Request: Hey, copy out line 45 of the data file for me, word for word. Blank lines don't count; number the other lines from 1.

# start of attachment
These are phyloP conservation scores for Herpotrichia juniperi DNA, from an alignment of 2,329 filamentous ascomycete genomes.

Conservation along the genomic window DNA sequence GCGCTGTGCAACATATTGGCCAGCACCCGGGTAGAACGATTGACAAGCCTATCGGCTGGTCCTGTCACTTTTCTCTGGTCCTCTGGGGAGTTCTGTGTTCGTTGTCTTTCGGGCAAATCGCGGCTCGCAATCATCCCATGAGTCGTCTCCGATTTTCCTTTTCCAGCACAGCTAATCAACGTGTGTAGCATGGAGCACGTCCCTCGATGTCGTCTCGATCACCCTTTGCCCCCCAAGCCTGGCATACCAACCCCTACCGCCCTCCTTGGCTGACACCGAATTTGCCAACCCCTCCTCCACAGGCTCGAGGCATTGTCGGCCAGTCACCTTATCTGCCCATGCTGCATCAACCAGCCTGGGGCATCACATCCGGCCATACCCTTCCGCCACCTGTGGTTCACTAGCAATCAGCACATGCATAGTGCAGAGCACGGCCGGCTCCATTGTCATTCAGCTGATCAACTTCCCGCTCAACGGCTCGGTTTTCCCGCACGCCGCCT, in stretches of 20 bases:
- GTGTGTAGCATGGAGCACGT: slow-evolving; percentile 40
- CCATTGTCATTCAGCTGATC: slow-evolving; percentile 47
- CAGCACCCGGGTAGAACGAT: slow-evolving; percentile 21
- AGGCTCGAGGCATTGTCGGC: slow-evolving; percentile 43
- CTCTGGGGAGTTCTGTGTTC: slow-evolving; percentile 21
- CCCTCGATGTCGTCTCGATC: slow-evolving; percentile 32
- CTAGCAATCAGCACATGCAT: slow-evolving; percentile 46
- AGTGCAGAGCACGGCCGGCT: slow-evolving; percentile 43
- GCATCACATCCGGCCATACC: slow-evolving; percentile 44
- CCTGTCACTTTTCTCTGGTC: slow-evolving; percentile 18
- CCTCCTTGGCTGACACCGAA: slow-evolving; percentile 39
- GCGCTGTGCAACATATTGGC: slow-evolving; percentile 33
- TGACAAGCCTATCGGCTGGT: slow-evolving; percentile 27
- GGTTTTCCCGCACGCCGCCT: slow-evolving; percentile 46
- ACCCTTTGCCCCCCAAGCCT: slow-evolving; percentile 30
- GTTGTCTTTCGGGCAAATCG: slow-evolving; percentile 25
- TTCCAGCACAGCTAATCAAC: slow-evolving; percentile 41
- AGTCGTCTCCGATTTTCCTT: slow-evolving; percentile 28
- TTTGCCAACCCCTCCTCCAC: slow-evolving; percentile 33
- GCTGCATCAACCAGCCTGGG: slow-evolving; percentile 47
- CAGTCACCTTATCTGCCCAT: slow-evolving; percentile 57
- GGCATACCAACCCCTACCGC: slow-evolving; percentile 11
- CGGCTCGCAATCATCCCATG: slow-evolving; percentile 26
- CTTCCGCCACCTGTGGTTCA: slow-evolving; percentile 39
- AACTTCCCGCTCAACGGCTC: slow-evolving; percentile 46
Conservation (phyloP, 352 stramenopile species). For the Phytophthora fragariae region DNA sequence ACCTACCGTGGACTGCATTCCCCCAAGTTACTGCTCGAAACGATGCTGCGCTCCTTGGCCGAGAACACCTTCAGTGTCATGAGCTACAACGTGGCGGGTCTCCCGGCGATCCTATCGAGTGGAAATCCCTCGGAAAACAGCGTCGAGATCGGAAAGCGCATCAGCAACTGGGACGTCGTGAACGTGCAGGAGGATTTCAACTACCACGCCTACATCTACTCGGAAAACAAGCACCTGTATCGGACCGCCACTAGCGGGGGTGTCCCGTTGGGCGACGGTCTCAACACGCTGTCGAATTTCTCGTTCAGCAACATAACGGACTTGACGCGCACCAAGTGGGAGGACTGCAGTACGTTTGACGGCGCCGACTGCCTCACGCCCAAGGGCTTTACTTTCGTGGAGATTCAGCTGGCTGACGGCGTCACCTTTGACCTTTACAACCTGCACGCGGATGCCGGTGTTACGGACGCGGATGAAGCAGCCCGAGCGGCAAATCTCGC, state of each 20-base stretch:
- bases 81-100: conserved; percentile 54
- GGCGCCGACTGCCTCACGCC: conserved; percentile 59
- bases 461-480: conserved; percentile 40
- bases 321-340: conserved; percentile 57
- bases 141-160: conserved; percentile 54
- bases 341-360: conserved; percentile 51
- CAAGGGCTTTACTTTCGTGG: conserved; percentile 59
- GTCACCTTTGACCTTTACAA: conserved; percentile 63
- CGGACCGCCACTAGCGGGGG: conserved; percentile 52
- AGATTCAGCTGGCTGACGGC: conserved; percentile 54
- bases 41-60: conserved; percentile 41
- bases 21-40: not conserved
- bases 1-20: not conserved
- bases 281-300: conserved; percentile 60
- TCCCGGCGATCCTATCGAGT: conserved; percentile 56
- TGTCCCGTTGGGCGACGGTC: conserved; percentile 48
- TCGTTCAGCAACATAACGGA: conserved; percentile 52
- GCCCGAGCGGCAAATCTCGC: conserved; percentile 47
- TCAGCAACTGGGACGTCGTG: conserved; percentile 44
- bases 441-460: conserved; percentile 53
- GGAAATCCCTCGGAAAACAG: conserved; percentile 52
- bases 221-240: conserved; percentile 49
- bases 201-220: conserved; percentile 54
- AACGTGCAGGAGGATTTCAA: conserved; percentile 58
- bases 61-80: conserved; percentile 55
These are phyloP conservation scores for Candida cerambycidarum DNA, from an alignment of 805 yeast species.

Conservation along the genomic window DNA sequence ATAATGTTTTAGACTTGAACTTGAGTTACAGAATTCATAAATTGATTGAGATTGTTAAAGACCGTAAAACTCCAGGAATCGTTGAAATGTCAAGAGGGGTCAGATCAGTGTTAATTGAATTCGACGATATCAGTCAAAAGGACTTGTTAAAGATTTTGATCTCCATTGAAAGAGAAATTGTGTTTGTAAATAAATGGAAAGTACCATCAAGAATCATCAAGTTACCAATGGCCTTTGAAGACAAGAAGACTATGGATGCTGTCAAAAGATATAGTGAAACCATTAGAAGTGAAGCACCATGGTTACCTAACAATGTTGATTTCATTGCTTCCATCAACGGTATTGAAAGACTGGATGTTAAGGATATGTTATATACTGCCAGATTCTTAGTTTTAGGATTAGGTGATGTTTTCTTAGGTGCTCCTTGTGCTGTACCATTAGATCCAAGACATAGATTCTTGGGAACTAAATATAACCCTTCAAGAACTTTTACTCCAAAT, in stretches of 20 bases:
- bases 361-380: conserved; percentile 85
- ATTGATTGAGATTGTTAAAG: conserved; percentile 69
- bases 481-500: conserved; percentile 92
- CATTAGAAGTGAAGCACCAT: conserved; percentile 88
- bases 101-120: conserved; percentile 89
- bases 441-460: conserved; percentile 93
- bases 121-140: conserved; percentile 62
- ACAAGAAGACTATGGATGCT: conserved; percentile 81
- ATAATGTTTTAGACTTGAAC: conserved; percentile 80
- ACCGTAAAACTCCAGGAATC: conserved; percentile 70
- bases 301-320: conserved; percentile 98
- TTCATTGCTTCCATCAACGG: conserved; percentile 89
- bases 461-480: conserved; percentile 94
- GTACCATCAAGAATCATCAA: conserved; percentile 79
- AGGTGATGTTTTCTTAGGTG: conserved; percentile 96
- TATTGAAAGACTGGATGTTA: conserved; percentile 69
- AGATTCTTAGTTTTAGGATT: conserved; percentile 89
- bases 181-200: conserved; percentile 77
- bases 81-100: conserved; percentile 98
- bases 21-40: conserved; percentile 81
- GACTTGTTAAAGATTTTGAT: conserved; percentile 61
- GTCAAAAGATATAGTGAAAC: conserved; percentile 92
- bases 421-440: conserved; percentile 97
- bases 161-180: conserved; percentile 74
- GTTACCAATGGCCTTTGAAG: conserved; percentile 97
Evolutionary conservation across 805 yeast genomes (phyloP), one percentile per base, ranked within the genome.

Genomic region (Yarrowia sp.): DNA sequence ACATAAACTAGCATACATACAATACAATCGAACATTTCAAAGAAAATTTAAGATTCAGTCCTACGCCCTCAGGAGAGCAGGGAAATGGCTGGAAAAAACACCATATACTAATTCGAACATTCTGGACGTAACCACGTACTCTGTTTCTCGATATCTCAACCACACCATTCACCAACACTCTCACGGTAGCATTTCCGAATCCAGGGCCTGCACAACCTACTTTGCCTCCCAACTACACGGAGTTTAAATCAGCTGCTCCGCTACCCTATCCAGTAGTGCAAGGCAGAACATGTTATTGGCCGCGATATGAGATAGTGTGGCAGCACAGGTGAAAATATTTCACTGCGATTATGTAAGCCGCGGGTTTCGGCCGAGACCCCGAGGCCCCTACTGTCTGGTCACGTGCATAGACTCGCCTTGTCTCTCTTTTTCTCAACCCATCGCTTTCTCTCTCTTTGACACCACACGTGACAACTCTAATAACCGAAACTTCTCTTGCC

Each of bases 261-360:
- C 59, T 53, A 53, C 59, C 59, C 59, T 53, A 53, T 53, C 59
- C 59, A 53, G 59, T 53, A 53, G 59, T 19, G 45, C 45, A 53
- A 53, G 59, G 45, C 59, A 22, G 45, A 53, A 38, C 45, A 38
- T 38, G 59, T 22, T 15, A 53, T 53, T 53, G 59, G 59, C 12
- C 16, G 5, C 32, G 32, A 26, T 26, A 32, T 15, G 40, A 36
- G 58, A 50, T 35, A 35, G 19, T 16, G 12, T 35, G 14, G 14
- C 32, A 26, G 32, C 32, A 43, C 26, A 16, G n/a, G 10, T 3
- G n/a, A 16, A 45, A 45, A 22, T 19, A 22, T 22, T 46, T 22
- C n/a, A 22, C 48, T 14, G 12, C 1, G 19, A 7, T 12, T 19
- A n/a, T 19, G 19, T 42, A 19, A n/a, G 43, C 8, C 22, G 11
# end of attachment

- TCGTTCAGCAACATAACGGA: conserved; percentile 52